AI and sleep disorders: enhancing diagnosis and treatment

A man not able to get to sleep because of sleep disorder
Copyright: © iStock/mactrunk

According to the American Academy of Sleep Medicine, artificial intelligence has the potential to improve efficiencies and precision in sleep medicine.

The new position statement from the American Academy of Sleep Medicine focuses on using AI to improve patient-centred care and better outcomes for patients with sleeping disorders.

Enhancing analysis through AI

The research published online as in the Journal of Clinical Sleep Medicine was developed by the AASM’s Artificial Intelligence in Sleep Medicine Committee. According to the statement, the electrophysiological data collected during polysomnography – the most comprehensive type of sleep study – is well-positioned for enhanced analysis through AI and machine-assisted learning.

Lead author and committee Chair, Dr Cathy Goldstein, associate professor of sleep medicine and neurology at the University of Michigan explained: “When we typically think of AI in sleep medicine, the obvious use case is for the scoring of sleep and associated events, this would streamline the processes of sleep laboratories and free up sleep technologist time for direct patient care.”

Optimisation and personalisation of sleep treatments

Due to the vast amounts of data collected by sleep centres, AI and machine learning could advance sleep care, resulting in more accurate diagnoses, prediction of disease and treatment prognosis, characterisation of disease subtypes, precision in sleep scoring, and optimisation and personalisation of sleep treatments. Goldstein noted that AI could be used to automate sleep scoring while identifying additional insights from sleep data.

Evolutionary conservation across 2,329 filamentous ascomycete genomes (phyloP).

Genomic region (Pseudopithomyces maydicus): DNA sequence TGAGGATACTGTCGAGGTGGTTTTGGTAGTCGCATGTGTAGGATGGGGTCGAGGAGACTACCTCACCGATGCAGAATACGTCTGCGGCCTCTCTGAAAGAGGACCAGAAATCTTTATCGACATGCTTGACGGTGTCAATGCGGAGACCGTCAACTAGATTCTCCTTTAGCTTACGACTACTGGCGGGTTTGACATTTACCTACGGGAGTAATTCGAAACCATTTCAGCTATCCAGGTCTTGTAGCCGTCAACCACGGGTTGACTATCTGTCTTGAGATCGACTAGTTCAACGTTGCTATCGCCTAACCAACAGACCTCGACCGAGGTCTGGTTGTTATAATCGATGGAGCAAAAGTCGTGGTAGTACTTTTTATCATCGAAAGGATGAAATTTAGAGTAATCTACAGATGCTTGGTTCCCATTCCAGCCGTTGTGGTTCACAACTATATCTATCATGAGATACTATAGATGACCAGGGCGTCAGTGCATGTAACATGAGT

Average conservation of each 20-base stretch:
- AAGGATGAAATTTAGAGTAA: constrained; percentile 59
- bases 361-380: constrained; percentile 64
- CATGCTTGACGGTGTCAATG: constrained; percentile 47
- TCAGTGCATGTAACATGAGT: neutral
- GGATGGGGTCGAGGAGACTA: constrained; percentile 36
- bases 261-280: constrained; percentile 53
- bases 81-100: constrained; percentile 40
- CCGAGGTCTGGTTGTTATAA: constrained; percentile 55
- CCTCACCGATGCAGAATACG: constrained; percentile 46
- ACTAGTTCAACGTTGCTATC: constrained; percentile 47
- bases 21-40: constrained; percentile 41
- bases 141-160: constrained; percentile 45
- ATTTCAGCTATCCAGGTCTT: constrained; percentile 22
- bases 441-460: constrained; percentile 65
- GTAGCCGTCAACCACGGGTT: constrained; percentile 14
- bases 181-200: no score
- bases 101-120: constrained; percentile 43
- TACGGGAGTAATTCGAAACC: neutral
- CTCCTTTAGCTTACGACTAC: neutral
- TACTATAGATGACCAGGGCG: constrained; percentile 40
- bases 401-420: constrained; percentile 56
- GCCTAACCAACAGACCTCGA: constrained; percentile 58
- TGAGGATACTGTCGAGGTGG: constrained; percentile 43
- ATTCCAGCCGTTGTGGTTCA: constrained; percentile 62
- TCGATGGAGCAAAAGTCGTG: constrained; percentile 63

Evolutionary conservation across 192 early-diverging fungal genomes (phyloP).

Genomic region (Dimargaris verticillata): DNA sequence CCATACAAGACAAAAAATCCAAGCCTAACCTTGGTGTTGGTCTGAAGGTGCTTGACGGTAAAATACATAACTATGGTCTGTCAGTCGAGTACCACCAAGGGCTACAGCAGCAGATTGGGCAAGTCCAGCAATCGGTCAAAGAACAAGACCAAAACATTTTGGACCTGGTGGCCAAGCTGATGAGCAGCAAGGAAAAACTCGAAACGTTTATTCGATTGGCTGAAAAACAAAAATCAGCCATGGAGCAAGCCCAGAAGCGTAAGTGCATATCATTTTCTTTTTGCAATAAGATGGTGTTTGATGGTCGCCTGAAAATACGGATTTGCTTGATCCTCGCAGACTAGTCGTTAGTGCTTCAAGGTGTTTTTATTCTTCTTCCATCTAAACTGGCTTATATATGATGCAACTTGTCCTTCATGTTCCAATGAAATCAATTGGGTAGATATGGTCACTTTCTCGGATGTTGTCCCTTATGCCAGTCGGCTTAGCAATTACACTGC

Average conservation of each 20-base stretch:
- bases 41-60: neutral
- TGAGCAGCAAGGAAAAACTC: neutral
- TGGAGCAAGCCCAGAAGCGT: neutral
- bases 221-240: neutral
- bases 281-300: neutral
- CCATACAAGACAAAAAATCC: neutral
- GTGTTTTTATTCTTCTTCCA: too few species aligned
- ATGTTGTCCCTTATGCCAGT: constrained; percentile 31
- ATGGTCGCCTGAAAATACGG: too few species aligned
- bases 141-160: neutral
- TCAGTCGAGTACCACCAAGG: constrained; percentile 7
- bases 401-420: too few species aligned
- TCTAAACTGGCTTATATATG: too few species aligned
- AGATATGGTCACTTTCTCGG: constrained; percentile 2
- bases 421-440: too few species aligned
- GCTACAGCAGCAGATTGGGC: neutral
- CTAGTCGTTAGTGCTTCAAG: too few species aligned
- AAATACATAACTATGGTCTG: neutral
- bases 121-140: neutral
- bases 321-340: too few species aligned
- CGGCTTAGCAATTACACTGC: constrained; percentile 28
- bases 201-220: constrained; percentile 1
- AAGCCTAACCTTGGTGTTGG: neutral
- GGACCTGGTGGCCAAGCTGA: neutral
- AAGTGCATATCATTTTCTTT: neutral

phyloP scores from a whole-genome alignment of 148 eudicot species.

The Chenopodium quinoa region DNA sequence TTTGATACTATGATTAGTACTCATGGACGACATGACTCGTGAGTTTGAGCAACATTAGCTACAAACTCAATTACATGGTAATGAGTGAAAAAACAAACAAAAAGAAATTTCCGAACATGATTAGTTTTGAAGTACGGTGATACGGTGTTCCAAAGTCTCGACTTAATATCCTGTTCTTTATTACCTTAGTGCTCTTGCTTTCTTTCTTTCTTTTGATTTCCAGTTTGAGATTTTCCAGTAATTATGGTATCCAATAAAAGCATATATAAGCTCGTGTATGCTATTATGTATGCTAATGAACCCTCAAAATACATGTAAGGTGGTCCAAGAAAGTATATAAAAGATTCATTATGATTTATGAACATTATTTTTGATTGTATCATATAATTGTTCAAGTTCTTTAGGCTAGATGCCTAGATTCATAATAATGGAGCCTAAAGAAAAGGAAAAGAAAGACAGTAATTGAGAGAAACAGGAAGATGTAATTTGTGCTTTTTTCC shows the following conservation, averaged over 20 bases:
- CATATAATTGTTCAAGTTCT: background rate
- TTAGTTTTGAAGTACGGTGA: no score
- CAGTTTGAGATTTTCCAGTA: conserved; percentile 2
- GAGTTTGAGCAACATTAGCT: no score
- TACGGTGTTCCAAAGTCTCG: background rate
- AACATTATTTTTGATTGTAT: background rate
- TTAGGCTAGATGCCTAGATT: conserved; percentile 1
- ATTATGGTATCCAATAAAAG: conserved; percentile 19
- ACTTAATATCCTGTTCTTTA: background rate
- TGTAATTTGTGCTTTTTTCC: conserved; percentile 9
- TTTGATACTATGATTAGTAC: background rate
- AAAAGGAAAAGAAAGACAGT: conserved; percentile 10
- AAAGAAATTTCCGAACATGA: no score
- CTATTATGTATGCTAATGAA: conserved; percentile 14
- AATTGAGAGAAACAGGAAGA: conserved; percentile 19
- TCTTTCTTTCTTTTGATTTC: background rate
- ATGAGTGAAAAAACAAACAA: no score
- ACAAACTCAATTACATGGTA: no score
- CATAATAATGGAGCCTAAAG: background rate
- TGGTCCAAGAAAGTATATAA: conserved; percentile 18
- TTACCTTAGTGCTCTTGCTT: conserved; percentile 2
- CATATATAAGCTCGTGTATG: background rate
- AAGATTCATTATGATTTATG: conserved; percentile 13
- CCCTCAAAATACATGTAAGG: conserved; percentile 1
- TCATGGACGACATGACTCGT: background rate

Goldstein said: “AI could allow us to derive more meaningful information from sleep studies, given that our current summary metrics, for example, the apnea-hypopnea index, aren’t predictive of the health and quality of life outcomes that are important to patients.

“Additionally, AI might help us understand mechanisms underlying obstructive sleep apnea, so we can select the right treatment for the right patient at the right time, as opposed to one-size-fits-all or trial and error approaches.”

Integrating AI in sleep medicine practices

Important considerations for the integration of AI into the sleep medicine practice include transparency and disclosure, testing on novel data, and laboratory integration. The statement recommends that manufacturers disclose the intended population and goal of any program used in the evaluation of patients; test programs intended for clinical use on independent data and aid sleep centres in the evaluation of AI-based software performance.

Goldstein explained: “AI tools hold great promise for medicine in general, but there has also been a great deal of hype, exaggerated claims and misinformation, we want to interface with industry in a way that will foster safe and efficacious use of AI software to benefit our patients. These tools can only benefit patients if used with careful oversight.”

Do you want the latest news and updates from Health Europa? Click here to subscribe to all the latest updates, and stay connected with us here.


Subscribe to our newsletter


Please enter your comment!
Please enter your name here